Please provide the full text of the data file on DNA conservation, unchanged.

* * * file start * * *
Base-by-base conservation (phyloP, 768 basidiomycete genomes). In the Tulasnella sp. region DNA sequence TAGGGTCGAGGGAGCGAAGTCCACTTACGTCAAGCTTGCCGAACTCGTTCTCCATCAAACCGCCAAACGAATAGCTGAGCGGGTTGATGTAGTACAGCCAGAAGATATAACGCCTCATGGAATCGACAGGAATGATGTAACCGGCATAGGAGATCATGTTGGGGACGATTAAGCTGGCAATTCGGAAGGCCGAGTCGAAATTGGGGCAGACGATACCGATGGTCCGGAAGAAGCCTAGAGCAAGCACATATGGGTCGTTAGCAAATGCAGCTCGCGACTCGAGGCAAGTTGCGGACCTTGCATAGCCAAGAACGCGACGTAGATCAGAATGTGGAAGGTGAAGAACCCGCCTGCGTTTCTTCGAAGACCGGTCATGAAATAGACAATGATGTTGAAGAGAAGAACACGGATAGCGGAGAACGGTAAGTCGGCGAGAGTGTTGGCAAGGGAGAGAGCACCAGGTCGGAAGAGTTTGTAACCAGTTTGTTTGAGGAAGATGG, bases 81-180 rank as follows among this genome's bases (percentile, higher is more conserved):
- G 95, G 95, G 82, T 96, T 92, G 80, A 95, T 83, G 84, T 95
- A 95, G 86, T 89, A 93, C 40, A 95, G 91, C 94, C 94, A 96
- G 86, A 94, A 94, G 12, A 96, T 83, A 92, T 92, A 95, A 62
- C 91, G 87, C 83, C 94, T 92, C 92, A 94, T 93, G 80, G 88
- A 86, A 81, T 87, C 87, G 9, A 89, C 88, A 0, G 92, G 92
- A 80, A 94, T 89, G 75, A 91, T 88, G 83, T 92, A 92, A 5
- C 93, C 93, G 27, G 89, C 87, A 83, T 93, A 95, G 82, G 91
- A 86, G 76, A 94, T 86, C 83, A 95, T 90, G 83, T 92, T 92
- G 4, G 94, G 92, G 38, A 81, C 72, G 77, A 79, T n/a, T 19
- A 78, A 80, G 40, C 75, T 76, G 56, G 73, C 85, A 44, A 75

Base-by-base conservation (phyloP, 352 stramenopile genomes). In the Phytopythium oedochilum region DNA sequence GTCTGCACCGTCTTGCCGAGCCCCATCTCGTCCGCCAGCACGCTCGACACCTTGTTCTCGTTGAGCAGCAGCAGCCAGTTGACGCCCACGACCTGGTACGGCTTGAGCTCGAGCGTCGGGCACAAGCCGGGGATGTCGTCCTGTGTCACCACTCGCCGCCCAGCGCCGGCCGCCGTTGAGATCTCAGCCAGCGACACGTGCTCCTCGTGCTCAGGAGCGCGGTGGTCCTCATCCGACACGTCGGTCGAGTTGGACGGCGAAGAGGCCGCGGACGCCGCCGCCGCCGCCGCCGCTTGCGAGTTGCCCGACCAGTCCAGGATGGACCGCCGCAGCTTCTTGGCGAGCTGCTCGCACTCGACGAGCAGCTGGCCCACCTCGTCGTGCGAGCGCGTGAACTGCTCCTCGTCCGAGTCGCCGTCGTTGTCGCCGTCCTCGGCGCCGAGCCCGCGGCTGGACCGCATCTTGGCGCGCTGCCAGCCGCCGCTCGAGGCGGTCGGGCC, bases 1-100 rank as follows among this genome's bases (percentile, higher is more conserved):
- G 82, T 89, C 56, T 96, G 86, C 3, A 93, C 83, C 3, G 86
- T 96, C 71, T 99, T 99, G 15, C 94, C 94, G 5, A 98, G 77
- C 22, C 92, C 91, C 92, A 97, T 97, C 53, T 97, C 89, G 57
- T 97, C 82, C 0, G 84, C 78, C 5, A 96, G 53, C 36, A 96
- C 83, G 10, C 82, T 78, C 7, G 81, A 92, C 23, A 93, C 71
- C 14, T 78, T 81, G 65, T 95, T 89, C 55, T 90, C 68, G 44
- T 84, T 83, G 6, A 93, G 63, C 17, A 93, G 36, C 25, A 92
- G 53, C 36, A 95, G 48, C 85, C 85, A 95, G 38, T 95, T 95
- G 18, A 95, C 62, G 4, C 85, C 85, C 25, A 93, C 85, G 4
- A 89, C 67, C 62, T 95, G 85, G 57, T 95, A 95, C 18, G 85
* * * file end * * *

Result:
Base-by-base conservation (phyloP, 768 basidiomycete genomes). In the Tulasnella sp. region DNA sequence TAGGGTCGAGGGAGCGAAGTCCACTTACGTCAAGCTTGCCGAACTCGTTCTCCATCAAACCGCCAAACGAATAGCTGAGCGGGTTGATGTAGTACAGCCAGAAGATATAACGCCTCATGGAATCGACAGGAATGATGTAACCGGCATAGGAGATCATGTTGGGGACGATTAAGCTGGCAATTCGGAAGGCCGAGTCGAAATTGGGGCAGACGATACCGATGGTCCGGAAGAAGCCTAGAGCAAGCACATATGGGTCGTTAGCAAATGCAGCTCGCGACTCGAGGCAAGTTGCGGACCTTGCATAGCCAAGAACGCGACGTAGATCAGAATGTGGAAGGTGAAGAACCCGCCTGCGTTTCTTCGAAGACCGGTCATGAAATAGACAATGATGTTGAAGAGAAGAACACGGATAGCGGAGAACGGTAAGTCGGCGAGAGTGTTGGCAAGGGAGAGAGCACCAGGTCGGAAGAGTTTGTAACCAGTTTGTTTGAGGAAGATGG, bases 81-180 rank as follows among this genome's bases (percentile, higher is more conserved):
- G 95, G 95, G 82, T 96, T 92, G 80, A 95, T 83, G 84, T 95
- A 95, G 86, T 89, A 93, C 40, A 95, G 91, C 94, C 94, A 96
- G 86, A 94, A 94, G 12, A 96, T 83, A 92, T 92, A 95, A 62
- C 91, G 87, C 83, C 94, T 92, C 92, A 94, T 93, G 80, G 88
- A 86, A 81, T 87, C 87, G 9, A 89, C 88, A 0, G 92, G 92
- A 80, A 94, T 89, G 75, A 91, T 88, G 83, T 92, A 92, A 5
- C 93, C 93, G 27, G 89, C 87, A 83, T 93, A 95, G 82, G 91
- A 86, G 76, A 94, T 86, C 83, A 95, T 90, G 83, T 92, T 92
- G 4, G 94, G 92, G 38, A 81, C 72, G 77, A 79, T n/a, T 19
- A 78, A 80, G 40, C 75, T 76, G 56, G 73, C 85, A 44, A 75

Base-by-base conservation (phyloP, 352 stramenopile genomes). In the Phytopythium oedochilum region DNA sequence GTCTGCACCGTCTTGCCGAGCCCCATCTCGTCCGCCAGCACGCTCGACACCTTGTTCTCGTTGAGCAGCAGCAGCCAGTTGACGCCCACGACCTGGTACGGCTTGAGCTCGAGCGTCGGGCACAAGCCGGGGATGTCGTCCTGTGTCACCACTCGCCGCCCAGCGCCGGCCGCCGTTGAGATCTCAGCCAGCGACACGTGCTCCTCGTGCTCAGGAGCGCGGTGGTCCTCATCCGACACGTCGGTCGAGTTGGACGGCGAAGAGGCCGCGGACGCCGCCGCCGCCGCCGCCGCTTGCGAGTTGCCCGACCAGTCCAGGATGGACCGCCGCAGCTTCTTGGCGAGCTGCTCGCACTCGACGAGCAGCTGGCCCACCTCGTCGTGCGAGCGCGTGAACTGCTCCTCGTCCGAGTCGCCGTCGTTGTCGCCGTCCTCGGCGCCGAGCCCGCGGCTGGACCGCATCTTGGCGCGCTGCCAGCCGCCGCTCGAGGCGGTCGGGCC, bases 1-100 rank as follows among this genome's bases (percentile, higher is more conserved):
- G 82, T 89, C 56, T 96, G 86, C 3, A 93, C 83, C 3, G 86
- T 96, C 71, T 99, T 99, G 15, C 94, C 94, G 5, A 98, G 77
- C 22, C 92, C 91, C 92, A 97, T 97, C 53, T 97, C 89, G 57
- T 97, C 82, C 0, G 84, C 78, C 5, A 96, G 53, C 36, A 96
- C 83, G 10, C 82, T 78, C 7, G 81, A 92, C 23, A 93, C 71
- C 14, T 78, T 81, G 65, T 95, T 89, C 55, T 90, C 68, G 44
- T 84, T 83, G 6, A 93, G 63, C 17, A 93, G 36, C 25, A 92
- G 53, C 36, A 95, G 48, C 85, C 85, A 95, G 38, T 95, T 95
- G 18, A 95, C 62, G 4, C 85, C 85, C 25, A 93, C 85, G 4
- A 89, C 67, C 62, T 95, G 85, G 57, T 95, A 95, C 18, G 85